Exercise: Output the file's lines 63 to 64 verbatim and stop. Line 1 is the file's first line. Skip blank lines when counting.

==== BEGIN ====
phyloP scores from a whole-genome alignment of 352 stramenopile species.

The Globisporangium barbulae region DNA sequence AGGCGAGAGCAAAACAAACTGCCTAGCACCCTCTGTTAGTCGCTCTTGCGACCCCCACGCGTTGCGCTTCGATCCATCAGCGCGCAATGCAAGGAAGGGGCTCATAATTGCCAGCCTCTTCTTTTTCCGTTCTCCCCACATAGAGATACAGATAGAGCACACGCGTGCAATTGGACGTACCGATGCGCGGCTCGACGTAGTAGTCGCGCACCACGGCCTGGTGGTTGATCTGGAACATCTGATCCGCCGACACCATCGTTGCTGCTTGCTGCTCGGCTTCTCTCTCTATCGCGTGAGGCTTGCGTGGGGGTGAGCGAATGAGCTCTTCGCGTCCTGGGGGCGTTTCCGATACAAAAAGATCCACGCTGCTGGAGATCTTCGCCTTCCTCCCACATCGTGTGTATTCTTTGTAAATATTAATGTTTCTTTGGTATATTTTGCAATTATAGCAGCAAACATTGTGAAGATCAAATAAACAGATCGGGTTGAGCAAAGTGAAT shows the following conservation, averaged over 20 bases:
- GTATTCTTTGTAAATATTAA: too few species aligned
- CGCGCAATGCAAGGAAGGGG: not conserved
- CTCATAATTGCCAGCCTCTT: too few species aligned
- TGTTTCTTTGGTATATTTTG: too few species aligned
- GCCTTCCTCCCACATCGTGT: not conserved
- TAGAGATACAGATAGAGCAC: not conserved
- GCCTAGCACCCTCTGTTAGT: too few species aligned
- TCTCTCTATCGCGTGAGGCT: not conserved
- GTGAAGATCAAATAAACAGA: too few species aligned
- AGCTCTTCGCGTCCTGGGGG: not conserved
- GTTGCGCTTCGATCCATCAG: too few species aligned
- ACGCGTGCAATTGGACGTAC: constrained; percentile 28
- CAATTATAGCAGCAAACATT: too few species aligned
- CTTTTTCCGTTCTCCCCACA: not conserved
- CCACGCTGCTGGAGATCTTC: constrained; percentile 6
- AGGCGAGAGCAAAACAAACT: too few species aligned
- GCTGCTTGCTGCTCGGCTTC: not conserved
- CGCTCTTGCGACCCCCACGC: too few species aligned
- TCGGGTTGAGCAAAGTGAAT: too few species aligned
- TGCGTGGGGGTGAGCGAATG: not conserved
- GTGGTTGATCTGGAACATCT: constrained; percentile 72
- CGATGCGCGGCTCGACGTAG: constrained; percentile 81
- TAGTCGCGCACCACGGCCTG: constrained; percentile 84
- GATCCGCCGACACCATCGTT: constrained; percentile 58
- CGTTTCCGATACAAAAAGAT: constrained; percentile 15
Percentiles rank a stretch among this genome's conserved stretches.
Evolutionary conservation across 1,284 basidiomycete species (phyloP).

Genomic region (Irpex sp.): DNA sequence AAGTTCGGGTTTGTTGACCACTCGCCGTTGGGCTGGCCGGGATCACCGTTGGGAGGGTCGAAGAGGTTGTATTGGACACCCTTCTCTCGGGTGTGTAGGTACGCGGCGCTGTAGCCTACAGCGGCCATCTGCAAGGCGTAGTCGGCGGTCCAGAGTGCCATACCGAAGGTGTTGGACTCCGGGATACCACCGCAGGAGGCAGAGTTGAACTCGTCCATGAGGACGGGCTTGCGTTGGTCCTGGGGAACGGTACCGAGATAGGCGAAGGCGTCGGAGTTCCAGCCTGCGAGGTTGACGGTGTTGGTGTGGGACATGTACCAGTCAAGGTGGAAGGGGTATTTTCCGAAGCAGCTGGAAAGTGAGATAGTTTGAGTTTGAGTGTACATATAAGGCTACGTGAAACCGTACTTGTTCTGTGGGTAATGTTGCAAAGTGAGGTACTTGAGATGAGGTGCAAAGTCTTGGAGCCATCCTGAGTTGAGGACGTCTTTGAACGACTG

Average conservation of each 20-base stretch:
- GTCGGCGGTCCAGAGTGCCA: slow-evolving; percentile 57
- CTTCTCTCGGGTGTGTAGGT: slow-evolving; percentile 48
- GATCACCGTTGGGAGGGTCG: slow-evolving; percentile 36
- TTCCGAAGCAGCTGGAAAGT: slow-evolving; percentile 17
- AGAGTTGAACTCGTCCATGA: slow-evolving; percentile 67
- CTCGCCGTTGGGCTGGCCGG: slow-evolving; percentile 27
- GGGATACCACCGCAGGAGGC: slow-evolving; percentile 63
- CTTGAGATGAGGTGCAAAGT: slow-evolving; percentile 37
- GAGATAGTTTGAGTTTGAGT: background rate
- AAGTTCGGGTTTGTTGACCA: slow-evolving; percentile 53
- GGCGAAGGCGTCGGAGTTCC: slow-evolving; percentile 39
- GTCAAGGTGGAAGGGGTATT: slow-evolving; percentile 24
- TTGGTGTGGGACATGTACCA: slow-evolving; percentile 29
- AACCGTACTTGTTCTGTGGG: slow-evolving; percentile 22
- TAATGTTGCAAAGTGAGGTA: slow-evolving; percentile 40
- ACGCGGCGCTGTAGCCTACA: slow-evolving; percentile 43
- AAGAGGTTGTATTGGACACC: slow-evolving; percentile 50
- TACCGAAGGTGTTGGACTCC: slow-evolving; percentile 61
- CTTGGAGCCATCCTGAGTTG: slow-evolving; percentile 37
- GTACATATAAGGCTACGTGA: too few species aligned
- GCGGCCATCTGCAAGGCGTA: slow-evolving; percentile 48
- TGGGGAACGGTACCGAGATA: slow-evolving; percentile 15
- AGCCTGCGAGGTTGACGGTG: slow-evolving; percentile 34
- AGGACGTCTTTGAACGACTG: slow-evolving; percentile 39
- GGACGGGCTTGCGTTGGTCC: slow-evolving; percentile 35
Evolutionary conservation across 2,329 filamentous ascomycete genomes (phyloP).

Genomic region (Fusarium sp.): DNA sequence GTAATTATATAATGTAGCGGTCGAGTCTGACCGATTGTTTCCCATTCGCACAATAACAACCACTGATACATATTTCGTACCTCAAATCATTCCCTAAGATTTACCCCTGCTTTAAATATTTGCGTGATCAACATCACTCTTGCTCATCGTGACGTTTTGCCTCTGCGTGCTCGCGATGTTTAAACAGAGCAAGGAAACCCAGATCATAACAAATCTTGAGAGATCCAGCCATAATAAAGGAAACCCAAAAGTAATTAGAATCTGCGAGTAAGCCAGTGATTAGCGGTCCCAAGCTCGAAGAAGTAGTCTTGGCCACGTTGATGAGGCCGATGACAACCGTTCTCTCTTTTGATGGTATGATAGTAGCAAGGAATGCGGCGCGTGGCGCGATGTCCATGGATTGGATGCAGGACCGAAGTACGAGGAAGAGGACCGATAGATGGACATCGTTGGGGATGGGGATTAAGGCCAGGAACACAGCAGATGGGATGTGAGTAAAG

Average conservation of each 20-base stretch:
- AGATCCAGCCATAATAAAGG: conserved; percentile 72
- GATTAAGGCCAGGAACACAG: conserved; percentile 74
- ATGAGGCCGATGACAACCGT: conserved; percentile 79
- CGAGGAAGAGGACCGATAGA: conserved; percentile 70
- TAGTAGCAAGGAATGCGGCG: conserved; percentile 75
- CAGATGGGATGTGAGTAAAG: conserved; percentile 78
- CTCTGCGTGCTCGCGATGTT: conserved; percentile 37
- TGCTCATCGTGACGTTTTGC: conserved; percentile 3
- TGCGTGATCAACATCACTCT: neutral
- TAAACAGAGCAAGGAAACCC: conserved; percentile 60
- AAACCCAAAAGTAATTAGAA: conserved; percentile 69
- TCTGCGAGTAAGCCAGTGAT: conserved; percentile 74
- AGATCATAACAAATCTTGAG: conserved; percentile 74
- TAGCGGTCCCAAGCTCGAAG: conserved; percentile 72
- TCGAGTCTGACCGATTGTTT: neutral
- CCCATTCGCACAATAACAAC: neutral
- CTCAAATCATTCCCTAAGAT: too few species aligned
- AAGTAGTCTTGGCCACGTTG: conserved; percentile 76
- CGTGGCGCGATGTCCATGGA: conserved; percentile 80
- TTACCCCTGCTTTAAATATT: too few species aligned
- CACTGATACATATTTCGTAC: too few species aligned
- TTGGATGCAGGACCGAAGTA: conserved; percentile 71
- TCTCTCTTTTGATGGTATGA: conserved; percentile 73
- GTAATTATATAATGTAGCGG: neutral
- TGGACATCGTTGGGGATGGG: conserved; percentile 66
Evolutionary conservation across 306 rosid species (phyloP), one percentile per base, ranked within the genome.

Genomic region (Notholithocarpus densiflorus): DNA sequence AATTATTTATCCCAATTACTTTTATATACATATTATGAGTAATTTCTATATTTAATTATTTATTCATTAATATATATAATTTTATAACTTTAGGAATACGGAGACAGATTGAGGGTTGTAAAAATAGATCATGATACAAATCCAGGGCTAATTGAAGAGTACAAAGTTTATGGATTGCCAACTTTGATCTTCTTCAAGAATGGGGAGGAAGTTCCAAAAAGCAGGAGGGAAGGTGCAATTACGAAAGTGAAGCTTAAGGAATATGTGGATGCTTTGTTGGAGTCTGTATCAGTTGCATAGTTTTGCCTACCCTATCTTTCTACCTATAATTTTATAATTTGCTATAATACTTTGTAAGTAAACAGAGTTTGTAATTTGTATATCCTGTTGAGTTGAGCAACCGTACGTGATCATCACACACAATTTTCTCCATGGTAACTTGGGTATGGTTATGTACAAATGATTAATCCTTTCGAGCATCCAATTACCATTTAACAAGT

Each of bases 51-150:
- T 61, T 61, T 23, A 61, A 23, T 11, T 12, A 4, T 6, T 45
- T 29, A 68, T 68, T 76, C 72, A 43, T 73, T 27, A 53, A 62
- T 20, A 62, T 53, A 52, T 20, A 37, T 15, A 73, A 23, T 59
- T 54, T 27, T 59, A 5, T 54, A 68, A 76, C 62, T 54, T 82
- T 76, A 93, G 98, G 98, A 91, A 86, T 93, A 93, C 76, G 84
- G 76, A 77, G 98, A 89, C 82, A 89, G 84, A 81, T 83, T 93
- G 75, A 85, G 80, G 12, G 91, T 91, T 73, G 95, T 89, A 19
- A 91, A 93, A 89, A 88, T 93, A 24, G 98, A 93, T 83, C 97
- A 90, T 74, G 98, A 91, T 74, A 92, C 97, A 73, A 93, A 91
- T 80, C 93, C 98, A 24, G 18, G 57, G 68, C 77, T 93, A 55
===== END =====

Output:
- CGAGGAAGAGGACCGATAGA: conserved; percentile 70
- TAGTAGCAAGGAATGCGGCG: conserved; percentile 75